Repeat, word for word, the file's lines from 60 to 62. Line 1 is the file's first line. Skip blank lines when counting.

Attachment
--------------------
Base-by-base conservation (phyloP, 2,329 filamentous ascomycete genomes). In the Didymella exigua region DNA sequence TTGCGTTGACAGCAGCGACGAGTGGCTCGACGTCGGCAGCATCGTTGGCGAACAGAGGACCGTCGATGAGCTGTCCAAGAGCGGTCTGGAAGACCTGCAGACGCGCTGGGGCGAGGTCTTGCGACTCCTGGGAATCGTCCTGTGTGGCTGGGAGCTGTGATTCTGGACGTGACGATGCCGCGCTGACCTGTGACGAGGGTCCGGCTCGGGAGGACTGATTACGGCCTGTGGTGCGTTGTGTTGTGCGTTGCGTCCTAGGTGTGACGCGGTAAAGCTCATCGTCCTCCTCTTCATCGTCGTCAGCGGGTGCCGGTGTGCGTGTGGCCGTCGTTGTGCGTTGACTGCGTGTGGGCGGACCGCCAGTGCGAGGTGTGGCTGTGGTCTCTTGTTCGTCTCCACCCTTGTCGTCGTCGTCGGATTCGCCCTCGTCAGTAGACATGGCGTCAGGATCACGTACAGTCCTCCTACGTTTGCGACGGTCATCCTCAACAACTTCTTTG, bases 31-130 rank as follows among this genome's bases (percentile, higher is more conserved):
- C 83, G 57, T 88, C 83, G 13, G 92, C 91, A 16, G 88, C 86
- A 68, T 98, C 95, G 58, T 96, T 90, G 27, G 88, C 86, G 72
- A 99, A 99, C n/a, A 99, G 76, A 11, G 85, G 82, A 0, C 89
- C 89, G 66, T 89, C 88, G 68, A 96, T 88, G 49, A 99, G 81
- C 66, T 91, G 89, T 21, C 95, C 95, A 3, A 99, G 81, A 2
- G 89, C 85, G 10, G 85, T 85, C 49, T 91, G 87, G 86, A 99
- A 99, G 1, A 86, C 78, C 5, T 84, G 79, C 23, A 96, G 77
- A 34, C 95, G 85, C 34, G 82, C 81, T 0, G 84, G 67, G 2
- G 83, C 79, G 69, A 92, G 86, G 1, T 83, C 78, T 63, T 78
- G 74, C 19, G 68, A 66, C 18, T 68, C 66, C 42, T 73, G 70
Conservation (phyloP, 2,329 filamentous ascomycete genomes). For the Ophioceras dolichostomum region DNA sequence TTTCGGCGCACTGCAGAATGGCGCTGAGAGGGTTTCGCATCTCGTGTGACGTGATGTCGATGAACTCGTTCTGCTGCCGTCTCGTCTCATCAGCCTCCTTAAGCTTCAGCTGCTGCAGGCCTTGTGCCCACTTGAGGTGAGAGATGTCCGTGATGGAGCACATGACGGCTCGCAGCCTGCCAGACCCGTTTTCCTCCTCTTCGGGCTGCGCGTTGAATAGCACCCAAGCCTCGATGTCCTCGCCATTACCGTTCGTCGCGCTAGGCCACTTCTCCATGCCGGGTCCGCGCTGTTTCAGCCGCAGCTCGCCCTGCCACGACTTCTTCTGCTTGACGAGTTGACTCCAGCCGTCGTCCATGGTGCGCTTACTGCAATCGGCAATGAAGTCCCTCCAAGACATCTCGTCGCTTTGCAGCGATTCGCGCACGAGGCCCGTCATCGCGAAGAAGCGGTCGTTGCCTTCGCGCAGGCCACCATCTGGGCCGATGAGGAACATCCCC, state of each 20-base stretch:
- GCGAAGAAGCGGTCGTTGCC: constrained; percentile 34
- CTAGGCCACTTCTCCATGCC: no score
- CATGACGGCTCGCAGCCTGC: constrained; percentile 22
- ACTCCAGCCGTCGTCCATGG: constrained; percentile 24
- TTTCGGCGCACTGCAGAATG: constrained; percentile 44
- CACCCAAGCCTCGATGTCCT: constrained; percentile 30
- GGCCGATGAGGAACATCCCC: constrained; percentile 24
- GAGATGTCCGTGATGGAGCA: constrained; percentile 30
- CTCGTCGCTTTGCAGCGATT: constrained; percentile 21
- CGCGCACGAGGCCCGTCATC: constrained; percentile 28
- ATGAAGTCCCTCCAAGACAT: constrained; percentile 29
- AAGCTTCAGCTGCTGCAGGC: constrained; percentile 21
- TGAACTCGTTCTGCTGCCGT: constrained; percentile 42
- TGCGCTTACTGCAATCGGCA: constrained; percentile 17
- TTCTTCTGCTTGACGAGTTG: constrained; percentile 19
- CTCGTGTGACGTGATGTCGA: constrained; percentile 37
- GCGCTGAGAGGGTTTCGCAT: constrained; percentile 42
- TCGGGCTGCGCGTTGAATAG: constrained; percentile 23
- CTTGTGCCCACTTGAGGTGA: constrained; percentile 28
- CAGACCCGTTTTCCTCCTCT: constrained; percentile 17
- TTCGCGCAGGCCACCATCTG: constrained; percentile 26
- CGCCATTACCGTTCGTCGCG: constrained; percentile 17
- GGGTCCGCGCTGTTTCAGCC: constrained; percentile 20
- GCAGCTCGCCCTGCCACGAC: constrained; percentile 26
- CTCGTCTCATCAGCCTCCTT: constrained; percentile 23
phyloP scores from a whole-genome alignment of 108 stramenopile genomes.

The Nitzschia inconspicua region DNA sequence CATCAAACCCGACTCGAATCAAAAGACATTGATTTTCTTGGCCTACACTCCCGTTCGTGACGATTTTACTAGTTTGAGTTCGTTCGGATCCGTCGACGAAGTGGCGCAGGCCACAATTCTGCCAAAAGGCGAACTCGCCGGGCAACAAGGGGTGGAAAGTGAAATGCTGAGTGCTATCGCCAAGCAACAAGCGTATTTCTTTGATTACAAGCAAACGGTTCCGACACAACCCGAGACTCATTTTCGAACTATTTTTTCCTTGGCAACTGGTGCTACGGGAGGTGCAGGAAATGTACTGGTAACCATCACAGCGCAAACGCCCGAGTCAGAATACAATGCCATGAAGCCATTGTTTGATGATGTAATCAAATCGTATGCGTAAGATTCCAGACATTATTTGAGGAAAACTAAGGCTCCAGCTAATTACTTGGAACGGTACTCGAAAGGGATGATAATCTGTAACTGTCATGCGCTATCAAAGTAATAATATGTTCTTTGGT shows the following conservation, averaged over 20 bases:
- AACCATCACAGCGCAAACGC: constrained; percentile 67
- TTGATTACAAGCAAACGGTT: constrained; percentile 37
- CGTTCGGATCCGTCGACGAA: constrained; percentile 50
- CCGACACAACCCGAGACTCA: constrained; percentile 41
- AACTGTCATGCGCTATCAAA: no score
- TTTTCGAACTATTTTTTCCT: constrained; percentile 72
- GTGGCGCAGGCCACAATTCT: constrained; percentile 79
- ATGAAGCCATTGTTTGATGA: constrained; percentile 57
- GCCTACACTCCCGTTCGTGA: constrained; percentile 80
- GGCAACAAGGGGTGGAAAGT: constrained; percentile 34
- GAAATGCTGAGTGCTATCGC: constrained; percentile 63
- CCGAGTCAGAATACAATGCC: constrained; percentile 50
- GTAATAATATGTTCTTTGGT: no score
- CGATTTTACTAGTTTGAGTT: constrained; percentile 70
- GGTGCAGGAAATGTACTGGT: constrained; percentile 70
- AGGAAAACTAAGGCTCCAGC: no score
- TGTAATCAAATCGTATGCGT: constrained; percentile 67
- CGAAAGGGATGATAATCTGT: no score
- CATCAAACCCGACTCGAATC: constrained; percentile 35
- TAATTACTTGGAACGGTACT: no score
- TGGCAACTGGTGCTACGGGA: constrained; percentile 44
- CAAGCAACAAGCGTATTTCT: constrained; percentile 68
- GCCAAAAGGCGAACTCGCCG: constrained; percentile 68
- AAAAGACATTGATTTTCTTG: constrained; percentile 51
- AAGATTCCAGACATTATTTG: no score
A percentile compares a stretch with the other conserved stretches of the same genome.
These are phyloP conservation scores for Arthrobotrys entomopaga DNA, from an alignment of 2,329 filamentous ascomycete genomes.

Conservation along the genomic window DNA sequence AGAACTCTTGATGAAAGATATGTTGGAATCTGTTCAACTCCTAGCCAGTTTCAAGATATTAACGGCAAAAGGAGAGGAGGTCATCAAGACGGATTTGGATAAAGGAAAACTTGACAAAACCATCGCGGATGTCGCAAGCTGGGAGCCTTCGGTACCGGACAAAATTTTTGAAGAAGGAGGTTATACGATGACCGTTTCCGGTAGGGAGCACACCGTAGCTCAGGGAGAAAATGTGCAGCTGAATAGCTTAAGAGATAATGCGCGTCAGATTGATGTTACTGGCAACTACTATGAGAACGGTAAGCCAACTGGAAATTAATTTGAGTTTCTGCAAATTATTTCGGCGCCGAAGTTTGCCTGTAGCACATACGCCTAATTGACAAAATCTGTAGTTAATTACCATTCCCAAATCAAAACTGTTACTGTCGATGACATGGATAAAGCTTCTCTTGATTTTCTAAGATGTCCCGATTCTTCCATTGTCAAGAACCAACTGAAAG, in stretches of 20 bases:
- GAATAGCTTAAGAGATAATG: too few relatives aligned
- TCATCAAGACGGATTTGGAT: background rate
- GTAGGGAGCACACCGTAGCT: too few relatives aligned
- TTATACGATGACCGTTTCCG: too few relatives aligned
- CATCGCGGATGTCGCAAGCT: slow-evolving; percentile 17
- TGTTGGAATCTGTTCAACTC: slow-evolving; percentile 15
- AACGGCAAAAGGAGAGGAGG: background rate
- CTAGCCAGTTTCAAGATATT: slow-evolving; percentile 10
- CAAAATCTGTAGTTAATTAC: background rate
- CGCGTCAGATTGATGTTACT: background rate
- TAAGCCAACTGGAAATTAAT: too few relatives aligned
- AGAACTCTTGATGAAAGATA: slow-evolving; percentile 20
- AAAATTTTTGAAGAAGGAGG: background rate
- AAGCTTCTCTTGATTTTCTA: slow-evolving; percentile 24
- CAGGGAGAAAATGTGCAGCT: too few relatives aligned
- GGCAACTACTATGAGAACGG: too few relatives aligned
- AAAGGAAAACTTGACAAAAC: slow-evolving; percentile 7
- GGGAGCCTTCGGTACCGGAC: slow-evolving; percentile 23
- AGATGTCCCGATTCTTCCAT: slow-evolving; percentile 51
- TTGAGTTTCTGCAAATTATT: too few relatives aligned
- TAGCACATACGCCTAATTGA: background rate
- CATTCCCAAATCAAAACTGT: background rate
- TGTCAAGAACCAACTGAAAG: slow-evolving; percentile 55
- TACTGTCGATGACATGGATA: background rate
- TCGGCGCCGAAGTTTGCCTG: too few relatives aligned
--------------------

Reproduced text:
- TGGCAACTGGTGCTACGGGA: constrained; percentile 44
- CAAGCAACAAGCGTATTTCT: constrained; percentile 68
- GCCAAAAGGCGAACTCGCCG: constrained; percentile 68